This also shows up when we see a case that reminds us of another case we have seen previously and has a similar theme or story, etc. This becomes more reinforced if we have had a successful healing response to a remedy previously given. Now the prejudice is translated to all cases with a similar theme; the previously successful remedy is going to work in the new case. It will cloud our ability to see the case and we will be doing bad homeopathy if we prescribe from this prejudice.

The last great prejudice is in the form of transcendental speculation. This prejudice is one of arrogance and false knowing. When we come up with lofty ideas about a case that we can not support from true observation, we are speculating. This is a common mistake and one most homeopaths make. It is one built on false understanding or trust in our own psychic abilities. I personally respond to intuition but do not proceed in any case without careful investigation of the idea in ways that are not leading the client. If we routinely prescribe to what we think about the person or the case without having heard or seen it, it is mere speculation and a recipe for disaster. This is prejudice in its purest form.

The most important part of being a homeopath is being that unprejudiced observer. If we wear the filtered glasses of our prejudice we will not see the case clearly. If we can not accurately know and understand what is asking to be healed, we will rarely find the perfect remedy for our client. So, practice being the empty vessel when receiving a case. Let all thoughts of remedies go during the receiving part. Let all emotional responses go and practice beginner mind. There has never been a case like this before you. EVER! No two people are ever the same so even though in the end a similar remedy may be given, be sure it is not coming from prejudice. Let each case stand on its own.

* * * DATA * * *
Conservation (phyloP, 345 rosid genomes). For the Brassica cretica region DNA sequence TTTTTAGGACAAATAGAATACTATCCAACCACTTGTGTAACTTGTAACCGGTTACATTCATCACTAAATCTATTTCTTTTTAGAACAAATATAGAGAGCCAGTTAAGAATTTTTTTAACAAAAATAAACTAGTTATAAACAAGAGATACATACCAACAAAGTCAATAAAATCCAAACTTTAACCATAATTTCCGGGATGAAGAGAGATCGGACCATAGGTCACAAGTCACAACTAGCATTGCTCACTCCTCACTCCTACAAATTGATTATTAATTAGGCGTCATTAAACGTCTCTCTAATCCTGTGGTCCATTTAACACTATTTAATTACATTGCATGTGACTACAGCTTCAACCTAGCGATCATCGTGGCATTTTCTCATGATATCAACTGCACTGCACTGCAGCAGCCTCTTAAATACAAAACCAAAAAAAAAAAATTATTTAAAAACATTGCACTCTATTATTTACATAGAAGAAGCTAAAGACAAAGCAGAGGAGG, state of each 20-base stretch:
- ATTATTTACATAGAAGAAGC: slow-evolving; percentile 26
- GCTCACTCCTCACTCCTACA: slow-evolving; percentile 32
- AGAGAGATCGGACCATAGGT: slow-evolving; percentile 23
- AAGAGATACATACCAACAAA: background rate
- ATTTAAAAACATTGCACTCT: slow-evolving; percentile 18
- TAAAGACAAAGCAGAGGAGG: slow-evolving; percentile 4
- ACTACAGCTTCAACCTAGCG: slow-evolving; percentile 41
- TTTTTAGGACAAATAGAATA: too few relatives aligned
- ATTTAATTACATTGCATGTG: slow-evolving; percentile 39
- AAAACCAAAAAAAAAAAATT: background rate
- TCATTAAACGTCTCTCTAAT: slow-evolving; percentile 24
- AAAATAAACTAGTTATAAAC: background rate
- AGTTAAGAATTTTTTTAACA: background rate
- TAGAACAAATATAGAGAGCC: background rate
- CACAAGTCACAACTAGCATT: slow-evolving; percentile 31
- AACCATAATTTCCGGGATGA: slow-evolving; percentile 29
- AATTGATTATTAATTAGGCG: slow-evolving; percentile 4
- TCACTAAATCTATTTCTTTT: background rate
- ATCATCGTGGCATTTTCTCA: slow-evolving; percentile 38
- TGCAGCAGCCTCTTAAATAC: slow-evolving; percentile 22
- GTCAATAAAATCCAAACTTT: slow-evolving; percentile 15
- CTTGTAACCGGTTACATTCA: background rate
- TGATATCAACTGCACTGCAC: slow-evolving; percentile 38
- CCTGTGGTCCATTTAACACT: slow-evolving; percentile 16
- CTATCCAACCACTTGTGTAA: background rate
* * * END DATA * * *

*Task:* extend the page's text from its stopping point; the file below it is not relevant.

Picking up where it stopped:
I often equate the process of case receiving to meditation. It is active and fully observing without any attachment. Simply, hear and see the case for what it is. Let your five senses report to you, without attachment. This is also being the "empty vessel". "Let go" is the mantra I have for all of my students. When you can stay actively aware without attachment, you will not miss a thing and the slightest detail may be the most important clue in the case.